Preschool is an important step for children. It is a solid foundation for their future academic journey. Here, they learn to learn and most of the skills your child should boast before starting preschool is not always on the paper.
In this guide, let’s take a look at the top six things that justify your child’s preschool readiness.
Learn to use the potty
Although, different preschools have varying policies when it comes to being potty trained, in general they do expect your child to know how to use the bathroom as required.
But yes, the teachers at preschool understand accidents happen and are always willing to help the children become more independent in this area.
However, be honest about your child’s potty training skills with the preschool and don’t pressure your child to learn before he or she is ready.
Encourage children to be independent before they start preschool. This does not only include being away from parents for longer periods of time but also to wash their hands without assistance, open lunch boxes, wipe face and nose, and even zip a backpack.
Enhance their independency by teaching them how to undress/dress with minimal help from you and even select clothes and lunch items for the next day.
Develop social skills
Social readiness should be made a priority before starting preschool. This includes sharing with their peers, taking turns, and participating in activities.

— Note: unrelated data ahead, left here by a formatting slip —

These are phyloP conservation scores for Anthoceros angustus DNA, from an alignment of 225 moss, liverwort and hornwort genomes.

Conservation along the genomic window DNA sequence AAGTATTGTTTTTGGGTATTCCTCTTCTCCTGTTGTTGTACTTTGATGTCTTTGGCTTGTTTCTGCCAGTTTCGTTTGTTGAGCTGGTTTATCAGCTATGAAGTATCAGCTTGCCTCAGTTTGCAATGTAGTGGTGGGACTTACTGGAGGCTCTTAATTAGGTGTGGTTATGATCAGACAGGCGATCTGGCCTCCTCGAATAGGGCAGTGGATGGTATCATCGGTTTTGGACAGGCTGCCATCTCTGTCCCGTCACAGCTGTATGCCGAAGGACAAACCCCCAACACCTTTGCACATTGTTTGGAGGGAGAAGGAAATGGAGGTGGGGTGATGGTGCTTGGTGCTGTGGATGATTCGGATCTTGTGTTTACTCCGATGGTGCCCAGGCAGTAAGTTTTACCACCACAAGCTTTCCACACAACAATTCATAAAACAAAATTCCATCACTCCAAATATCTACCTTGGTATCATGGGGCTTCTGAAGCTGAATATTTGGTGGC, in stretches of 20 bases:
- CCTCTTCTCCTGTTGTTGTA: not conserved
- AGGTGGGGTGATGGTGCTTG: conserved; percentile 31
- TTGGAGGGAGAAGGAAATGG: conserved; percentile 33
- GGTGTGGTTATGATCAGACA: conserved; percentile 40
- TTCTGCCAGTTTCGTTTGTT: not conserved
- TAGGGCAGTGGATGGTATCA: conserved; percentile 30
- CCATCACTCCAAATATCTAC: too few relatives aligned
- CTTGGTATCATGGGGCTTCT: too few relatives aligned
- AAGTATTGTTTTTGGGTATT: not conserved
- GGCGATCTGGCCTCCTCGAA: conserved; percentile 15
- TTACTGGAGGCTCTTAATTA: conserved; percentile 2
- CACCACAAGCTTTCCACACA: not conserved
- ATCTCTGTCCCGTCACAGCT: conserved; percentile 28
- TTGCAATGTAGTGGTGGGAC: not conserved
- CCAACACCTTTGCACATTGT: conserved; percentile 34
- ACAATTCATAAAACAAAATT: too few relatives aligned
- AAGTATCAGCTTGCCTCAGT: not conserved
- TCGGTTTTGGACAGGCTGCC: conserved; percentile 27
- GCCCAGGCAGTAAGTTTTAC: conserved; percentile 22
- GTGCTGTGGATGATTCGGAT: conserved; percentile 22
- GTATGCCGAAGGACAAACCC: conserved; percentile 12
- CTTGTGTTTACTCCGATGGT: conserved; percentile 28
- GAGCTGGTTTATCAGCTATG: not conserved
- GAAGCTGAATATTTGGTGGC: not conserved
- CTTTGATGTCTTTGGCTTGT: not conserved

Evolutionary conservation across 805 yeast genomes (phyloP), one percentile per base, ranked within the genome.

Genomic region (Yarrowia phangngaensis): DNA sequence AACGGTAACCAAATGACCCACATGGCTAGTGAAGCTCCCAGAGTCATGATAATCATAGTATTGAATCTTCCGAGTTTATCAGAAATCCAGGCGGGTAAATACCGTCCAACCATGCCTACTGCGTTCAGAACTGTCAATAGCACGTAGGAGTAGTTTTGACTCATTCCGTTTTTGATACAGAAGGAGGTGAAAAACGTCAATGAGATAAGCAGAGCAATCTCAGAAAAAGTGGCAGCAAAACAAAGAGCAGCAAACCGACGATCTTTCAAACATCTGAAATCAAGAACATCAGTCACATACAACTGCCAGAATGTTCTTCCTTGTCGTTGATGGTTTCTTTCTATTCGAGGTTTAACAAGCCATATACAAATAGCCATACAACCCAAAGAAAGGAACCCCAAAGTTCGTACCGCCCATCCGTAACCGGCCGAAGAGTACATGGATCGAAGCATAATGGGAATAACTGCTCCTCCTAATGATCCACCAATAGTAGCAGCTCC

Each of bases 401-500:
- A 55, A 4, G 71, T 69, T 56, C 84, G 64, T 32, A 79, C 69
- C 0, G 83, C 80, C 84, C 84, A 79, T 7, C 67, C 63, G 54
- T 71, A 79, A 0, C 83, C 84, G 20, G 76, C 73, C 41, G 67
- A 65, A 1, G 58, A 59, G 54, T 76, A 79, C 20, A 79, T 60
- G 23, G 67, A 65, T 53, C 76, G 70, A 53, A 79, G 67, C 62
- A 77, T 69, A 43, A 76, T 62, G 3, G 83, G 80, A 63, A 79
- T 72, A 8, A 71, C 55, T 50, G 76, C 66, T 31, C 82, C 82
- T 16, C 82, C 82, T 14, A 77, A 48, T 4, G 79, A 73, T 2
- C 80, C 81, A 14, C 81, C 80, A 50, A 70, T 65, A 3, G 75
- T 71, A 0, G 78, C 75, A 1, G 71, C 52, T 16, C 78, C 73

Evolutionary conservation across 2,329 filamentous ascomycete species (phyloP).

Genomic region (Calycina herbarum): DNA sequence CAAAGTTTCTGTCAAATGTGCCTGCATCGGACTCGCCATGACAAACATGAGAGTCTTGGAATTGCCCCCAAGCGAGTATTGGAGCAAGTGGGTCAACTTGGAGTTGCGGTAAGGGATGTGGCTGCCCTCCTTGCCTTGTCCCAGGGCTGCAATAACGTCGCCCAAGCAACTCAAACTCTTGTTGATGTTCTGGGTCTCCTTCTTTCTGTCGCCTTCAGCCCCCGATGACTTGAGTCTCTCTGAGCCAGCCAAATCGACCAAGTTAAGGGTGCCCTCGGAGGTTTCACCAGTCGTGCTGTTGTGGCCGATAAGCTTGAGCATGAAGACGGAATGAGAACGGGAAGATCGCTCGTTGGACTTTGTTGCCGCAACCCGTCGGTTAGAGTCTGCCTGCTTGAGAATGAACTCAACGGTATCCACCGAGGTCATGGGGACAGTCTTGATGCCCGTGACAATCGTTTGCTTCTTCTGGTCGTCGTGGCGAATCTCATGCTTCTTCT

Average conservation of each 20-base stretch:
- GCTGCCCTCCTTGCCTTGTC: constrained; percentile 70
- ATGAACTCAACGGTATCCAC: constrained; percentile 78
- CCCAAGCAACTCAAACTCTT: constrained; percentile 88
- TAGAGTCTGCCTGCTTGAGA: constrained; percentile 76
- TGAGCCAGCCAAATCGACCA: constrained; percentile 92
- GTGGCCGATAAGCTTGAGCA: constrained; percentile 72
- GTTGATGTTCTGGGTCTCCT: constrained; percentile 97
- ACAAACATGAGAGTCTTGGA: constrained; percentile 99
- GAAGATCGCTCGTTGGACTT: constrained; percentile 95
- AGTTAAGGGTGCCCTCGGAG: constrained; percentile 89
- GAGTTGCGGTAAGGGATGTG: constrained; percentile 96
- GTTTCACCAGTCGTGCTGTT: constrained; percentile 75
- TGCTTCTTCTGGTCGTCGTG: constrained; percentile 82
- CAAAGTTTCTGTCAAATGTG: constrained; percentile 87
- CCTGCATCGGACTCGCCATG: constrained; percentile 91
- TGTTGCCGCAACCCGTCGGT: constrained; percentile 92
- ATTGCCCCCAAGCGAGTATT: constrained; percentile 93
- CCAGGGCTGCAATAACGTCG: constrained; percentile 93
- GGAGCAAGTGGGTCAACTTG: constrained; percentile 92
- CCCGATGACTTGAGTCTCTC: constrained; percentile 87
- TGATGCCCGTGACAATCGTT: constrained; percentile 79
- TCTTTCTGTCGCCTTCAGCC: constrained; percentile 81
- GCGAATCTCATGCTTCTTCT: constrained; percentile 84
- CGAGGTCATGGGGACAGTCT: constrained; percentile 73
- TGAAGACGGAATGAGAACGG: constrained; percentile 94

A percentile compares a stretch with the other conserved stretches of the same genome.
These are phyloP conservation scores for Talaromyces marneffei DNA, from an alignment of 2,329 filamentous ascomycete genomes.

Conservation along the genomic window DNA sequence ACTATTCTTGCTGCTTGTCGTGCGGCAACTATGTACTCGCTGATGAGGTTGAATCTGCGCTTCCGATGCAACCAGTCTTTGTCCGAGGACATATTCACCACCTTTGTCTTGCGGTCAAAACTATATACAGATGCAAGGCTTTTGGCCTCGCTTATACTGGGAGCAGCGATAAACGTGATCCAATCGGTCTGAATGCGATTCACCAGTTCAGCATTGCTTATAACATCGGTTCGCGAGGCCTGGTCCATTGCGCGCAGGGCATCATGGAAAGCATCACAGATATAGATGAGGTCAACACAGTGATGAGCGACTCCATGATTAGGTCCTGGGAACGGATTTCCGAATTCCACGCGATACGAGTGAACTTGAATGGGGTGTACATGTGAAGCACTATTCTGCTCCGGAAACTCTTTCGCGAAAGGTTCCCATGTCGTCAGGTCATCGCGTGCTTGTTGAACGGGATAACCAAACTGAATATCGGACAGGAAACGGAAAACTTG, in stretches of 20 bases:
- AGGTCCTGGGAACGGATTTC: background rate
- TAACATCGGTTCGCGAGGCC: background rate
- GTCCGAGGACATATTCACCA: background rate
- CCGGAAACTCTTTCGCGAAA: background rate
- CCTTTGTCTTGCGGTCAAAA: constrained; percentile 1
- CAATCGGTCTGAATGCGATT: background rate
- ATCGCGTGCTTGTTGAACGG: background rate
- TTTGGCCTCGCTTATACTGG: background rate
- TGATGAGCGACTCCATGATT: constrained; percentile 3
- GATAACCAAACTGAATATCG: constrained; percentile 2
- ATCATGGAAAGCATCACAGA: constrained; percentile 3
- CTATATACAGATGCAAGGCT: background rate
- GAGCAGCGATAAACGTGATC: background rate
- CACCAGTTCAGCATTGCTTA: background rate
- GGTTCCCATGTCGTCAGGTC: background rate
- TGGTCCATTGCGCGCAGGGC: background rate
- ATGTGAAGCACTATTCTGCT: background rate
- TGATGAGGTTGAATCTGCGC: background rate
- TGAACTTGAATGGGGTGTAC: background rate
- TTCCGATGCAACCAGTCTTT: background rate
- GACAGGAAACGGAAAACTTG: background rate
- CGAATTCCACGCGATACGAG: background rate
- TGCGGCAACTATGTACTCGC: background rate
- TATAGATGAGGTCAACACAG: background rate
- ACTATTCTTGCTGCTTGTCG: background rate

Instill manners in your child as well such as greeting others, following directions, saying please and thank you and not interrupting when others are talking.
Improve organization skills
Work with your child and illustrate how they can keep their clothes, toys, and other items organized. After each play session, make sure your child cleans up after himself and keeps the item in their relevant places.
Enhance communication skills
Listening and talking are both important part of school readiness. Enhance vocabulary in your children by talking to them about their day, things they saw on their way to park, what they would like to eat, etc.
Hear their observations and experiences without interrupting and ask questions so they know you are genuinely interested.
Young children have difficulty understanding and exhibiting feeling and emotions. Help your child by putting labels on different emotions like, ‘oh, you are cranky today’ and ‘you must be tired’, etc.
There is no need to force feed academic materials in your child before he or she starts schooling. But yes, a child starting pre-k should be able to say their name and identify a few shapes, colors, and alphabets.
But of course, don’t stress if your little one is not ready to ace the academics before they start the program. The preschool is where they will learn the required academics.
Brought to you by the KidsEnglishCollege™ Editorial Team.
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